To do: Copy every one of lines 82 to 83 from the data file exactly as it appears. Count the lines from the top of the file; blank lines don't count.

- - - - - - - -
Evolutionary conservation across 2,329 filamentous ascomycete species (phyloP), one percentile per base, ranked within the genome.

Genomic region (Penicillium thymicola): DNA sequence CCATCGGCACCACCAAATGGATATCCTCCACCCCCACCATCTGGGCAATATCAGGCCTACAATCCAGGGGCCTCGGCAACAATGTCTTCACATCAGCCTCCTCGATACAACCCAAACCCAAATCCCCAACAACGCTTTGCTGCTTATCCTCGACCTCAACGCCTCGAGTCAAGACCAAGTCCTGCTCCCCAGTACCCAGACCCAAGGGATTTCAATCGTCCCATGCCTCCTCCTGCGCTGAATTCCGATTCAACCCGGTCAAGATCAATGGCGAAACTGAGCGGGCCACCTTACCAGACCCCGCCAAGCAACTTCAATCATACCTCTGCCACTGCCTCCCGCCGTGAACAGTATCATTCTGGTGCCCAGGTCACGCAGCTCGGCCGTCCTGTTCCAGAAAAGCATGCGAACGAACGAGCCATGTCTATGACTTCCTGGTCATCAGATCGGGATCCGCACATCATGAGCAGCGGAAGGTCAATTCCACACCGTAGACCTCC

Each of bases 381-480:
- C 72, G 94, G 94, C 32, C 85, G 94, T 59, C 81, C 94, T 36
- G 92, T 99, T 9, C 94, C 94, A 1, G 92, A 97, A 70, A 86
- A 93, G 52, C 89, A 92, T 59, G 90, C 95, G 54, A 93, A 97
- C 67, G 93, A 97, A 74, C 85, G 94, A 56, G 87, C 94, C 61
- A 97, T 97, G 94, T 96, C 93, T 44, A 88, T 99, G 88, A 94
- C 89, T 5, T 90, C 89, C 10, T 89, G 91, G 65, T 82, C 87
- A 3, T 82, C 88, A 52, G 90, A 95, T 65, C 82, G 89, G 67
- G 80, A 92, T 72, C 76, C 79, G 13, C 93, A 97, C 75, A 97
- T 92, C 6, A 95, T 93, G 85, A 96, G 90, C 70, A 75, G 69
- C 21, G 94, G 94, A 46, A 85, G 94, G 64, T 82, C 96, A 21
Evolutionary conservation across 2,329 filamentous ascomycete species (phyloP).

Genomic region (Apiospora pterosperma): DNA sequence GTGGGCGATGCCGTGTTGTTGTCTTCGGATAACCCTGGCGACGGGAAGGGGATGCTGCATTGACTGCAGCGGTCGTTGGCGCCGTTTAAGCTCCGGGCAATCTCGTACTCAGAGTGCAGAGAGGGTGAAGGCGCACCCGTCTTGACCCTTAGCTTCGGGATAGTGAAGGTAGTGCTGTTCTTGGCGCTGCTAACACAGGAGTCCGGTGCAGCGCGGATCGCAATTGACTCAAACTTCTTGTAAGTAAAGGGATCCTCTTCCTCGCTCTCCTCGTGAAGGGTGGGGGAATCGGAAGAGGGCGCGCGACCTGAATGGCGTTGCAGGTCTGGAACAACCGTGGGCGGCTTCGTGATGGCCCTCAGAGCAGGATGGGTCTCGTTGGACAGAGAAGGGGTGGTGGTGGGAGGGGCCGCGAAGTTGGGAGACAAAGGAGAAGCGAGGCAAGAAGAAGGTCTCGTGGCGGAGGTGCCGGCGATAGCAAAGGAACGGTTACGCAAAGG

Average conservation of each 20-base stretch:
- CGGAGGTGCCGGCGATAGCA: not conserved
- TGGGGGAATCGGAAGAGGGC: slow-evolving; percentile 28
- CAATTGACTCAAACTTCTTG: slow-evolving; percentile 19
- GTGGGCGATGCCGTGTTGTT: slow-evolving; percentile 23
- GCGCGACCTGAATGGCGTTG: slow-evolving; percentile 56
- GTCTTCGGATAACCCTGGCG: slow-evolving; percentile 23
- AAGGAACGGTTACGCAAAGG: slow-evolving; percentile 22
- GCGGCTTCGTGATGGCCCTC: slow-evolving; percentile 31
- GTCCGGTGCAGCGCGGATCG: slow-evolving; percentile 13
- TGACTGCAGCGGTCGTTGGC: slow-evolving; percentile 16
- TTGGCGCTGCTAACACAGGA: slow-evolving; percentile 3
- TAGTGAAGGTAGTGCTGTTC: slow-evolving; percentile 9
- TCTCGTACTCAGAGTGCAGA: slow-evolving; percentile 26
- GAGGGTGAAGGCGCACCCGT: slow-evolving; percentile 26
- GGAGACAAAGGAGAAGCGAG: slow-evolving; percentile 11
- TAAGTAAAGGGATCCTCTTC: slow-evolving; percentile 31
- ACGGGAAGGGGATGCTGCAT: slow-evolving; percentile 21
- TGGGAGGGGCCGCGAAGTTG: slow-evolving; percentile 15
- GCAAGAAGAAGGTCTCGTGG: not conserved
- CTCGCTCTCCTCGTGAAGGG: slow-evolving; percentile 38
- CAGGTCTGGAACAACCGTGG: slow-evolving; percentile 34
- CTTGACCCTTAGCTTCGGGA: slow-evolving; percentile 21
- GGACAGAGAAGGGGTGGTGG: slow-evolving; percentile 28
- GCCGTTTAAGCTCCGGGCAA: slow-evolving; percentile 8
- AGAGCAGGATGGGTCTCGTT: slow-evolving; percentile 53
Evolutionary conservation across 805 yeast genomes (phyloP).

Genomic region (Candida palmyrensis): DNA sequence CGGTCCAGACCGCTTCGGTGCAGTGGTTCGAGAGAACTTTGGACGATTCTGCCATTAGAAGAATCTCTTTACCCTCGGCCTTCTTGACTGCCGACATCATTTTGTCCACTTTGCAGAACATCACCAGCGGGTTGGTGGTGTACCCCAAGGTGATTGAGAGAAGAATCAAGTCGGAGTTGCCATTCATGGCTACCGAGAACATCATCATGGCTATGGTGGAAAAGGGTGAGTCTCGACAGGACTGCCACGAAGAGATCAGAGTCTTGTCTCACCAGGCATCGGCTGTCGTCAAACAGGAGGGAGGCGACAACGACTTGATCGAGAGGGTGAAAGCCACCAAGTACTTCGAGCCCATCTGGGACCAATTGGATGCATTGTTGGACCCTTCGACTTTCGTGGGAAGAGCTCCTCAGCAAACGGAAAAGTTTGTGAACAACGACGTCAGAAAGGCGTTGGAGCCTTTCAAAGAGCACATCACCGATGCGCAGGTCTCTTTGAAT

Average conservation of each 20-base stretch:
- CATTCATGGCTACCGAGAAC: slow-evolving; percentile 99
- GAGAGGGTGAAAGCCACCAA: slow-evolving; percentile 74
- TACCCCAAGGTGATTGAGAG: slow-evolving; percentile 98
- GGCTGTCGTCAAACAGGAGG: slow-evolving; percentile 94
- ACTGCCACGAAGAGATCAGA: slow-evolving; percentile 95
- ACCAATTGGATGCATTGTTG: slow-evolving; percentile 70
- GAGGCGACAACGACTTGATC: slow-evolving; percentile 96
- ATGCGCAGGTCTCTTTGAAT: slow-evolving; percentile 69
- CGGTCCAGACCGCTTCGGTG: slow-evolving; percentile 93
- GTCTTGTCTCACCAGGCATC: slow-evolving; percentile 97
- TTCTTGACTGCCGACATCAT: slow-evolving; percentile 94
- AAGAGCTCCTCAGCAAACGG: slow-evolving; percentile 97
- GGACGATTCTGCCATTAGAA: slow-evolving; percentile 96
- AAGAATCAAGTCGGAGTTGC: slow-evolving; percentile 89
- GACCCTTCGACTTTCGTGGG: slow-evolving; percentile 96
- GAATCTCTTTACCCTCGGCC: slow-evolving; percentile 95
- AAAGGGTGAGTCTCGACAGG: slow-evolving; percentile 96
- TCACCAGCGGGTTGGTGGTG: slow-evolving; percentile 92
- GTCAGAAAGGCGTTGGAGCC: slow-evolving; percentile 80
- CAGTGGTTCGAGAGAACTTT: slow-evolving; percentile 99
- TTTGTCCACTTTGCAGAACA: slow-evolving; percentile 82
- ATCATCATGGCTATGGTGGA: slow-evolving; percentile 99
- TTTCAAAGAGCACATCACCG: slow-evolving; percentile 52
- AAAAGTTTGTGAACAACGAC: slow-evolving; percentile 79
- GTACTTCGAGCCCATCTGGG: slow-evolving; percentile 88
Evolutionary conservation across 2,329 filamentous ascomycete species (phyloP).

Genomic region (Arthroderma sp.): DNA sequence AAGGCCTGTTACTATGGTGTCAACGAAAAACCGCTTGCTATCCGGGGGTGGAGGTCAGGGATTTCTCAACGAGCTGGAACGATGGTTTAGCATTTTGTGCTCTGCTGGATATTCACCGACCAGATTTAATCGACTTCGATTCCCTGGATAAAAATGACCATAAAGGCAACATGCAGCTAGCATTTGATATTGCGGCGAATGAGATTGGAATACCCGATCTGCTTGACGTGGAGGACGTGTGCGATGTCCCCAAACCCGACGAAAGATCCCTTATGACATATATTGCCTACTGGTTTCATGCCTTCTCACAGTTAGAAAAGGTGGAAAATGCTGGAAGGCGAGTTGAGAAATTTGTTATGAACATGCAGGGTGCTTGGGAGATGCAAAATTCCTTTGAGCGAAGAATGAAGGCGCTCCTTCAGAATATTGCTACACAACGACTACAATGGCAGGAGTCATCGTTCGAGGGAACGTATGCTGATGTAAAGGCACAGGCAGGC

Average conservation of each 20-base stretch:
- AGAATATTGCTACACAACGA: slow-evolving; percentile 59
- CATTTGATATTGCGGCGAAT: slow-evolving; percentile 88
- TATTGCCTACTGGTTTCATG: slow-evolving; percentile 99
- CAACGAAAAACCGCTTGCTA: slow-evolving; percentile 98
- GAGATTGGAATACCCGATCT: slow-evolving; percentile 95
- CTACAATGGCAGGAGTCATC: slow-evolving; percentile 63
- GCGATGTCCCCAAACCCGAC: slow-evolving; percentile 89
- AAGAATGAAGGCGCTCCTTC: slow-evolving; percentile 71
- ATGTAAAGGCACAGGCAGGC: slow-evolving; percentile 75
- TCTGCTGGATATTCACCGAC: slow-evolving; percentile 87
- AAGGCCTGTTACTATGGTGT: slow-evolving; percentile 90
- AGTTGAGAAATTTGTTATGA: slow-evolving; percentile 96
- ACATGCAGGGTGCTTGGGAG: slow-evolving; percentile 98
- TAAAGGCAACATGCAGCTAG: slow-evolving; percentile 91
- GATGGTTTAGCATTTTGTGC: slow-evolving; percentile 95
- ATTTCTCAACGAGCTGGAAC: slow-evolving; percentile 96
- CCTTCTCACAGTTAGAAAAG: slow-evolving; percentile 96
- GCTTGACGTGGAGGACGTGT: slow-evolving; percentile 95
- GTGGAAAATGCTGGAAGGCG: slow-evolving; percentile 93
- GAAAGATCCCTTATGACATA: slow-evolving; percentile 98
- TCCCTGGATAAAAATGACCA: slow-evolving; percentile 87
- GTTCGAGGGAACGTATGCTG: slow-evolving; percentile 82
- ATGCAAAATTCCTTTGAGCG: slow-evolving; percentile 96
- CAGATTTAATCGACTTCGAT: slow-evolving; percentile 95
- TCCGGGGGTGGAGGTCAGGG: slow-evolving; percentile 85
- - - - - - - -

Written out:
- TCTGCTGGATATTCACCGAC: slow-evolving; percentile 87
- AAGGCCTGTTACTATGGTGT: slow-evolving; percentile 90